Peru’s new digital wallet, Bim, has attracted almost 80,000 users in its first three months since launching in February.
Bim does not require a bank account to sign up. Users do not need available minutes or data on their mobile plans to send or receive money. The simple language and interface was designed to be easy to use for the three out of four Peruvian adults who do not have a bank account.
“We want this program to reach the people who do not have bank accounts,” Pagos Digitales Peruanos general manager Carolina Trivelli told Bloomberg. “That’s the woman who lives in the countryside and has a nine-key cell phone, a 2G connection and a prepaid phone plan.”
Pagos Digitales Peruanos is a joint venture formed by over 30 of Peru’s largest financial institutions and the Peruvian government, which sponsored the initiative as part of a commitment to the World Bank to increase financial inclusion, or access to banking. Less than a third of Peruvians have a bank account, so Peru is looking to increase financial inclusion by bringing banks to users’ phones.
“[Low-income people in Peru] do not like going to bank offices, which are intimidating, overly tidy and the employees speak a language they do not know,” Trivelli told El Comercio. “So the idea of agents was born, where your neighborhood store allows you to make deposits and withdraw money from your account. This has brought [banking] to the people.”
The World Bank highlighted increasing productivity as a key goal for Peru in sustaining economic growth. And just as mobile communications increased GDP growth in the developing world by 0.8% for every 10 additional phones per 100 residents, mobile money and access to financial products will allow people to spend more time being productive.
“[Mobile banking] is a faster, cheaper and safer way to transfer money than the alternatives, such as slow, costly transfers via banks and post offices, or handing an envelope of cash to a bus driver,” according to The Economist. “Rather than spend a day traveling by bus to the nearest bank, recipients in rural areas can spend their time doing more productive things.
In Peru, where over 39% of districts do not have a bank or ATM, mobile banking helps rural workers overcome poor infrastructure and difficult geography. Carrying or hiding large amounts of money also exposes small business owners to significant risk of loss from crime or accidents.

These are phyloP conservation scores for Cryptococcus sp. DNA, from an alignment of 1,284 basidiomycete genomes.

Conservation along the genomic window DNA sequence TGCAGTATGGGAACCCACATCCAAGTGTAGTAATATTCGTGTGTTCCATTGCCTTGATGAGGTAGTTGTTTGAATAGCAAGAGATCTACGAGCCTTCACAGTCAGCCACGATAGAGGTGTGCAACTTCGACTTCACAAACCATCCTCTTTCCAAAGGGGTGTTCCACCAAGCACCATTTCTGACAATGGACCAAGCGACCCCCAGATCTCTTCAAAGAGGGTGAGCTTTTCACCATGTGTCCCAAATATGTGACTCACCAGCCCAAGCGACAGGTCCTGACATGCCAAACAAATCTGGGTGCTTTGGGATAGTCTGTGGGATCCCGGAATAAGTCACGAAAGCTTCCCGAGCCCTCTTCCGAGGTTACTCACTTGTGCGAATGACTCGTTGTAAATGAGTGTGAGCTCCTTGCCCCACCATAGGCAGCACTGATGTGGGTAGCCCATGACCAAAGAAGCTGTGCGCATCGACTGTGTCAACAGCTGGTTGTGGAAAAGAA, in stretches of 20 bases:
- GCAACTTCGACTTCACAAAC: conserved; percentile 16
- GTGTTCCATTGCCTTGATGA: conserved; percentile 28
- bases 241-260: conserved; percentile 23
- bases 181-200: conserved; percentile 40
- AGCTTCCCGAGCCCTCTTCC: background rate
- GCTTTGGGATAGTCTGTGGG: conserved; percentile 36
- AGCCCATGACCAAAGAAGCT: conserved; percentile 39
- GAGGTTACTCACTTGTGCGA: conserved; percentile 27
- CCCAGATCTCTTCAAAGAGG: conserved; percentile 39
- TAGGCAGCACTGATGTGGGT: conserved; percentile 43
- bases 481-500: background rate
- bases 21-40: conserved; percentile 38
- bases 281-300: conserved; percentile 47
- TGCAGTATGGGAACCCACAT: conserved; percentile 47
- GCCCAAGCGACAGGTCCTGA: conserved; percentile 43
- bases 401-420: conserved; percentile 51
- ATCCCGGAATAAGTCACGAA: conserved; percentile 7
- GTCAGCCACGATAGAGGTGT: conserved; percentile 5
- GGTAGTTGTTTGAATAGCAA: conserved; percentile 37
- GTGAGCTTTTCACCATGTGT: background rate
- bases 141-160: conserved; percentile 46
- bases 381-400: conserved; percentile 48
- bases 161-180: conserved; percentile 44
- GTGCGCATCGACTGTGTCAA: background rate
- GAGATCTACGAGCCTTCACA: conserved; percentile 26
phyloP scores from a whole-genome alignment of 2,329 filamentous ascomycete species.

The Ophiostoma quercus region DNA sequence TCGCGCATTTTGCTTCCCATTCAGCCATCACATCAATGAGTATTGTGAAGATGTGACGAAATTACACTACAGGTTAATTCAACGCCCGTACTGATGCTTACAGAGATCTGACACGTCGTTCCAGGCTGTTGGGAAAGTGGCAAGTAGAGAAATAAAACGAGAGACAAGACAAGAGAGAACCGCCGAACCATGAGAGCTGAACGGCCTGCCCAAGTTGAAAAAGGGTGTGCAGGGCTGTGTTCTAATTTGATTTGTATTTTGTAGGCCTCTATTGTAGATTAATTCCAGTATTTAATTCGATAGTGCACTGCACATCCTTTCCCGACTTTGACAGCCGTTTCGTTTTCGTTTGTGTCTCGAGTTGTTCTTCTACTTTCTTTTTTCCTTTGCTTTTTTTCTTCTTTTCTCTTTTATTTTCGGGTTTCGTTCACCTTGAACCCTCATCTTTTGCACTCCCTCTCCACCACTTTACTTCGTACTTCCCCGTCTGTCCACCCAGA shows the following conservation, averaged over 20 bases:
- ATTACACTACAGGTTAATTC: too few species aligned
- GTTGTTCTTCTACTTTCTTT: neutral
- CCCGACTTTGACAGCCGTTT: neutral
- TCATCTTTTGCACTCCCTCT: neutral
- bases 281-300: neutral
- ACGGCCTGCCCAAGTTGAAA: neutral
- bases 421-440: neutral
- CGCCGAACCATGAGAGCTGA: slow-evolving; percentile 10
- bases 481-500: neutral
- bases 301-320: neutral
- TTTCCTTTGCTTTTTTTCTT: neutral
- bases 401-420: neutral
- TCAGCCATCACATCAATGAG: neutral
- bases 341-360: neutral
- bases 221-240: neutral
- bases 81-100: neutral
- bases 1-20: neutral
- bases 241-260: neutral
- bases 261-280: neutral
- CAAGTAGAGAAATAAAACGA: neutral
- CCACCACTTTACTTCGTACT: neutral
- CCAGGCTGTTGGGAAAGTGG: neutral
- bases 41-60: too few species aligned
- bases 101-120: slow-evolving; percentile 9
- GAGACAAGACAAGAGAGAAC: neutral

“More than anything, Bim is useful because I do not lose a day’s work if I need to buy more balls of wool,” a handicrafts vendor in Cusco told The Guardian. If she pays via Bim, the wool will be delivered to her. “If I have to go into town to buy wool, I’m wasting time when I could be working.”
Suppliers are also looking to save on costs of collecting debts from their clients. Backus and Johnston, Peru’s largest brewery, is eager to join the payment system in order to avoid collecting cash payments from its 115,000 retail accounts. Company treasurer Luis Guzman told Bloomberg that the company collects 15 million coins every year.
In addition to simplifying the logistics of moving money, financial inclusion also increases national productivity by expanding access to financial services such as savings accounts, insurance policies and financing for business.
Increasing financial literacy and access to banking has boosted the economy, especially in Kenya where workers’ incomes increased by 5% to 30% after they started using mobile payment systems. In many African countries, more citizens have mobile money accounts than traditional bank accounts.
Once customers begin using Bim, the banks hosting their accounts will be able to determine credit ratings for users based on their transactions and offer loans and other financial products to help them grow their businesses.
Bim is the world’s first digital wallet to incorporate all of a country’s banks and credit unions. Pagos Digitales Peruanos aims for Bim to have 5 million users by 2021.
Currently Bim allows its users to send and receive money or add minutes and data to their mobile plans. Users are charged $0.15 for transactions below $30, $0.45 for $30 to $150 and $0.60 for over $150. Users can deposit or withdraw cash from Bim agents, who receive a commission for each transaction. There are an estimated 7,000 authorized agents throughout Peru.
Later this year Bim hopes to offer ATM service and payments of utilities and other merchants. The service is available through Movistar, Claro or Entel, three of Peru’s four mobile service providers. The fourth, low-cost service Bitel, is scheduled to join the network this year.
Pagos Digitales Peruanos is sponsored by 38 financial institutions including BCP, Interbank, Banco de la Nacion, Scotiabank, MiBanco, Banco Falabella, BBVA Continental, BanBif, Banco GNB and Caja Arequipa.
Peru mobile money scheme could herald a new dawn for nuevo sol (The Guardian)
Opening a Nationwide Mobile Wallet (Bloomberg)
Building on Peru’s Success: Boosting Productivity for Faster Growth (World Bank)
The power of mobile money (The Economist)
Dinero electrónico: nueve entidades financieras usarán billetera móvil Bim (Semana Economica)
Siete instituciones financieras se sumaron a la billetera móvil (El Comercio)
BiM – The First Fully-Interoperable Mobile Money Platform: Now Live in Peru (Center for Financial Inclusion)
Nuestros Accionistas (Pagos Digitales Peruanos)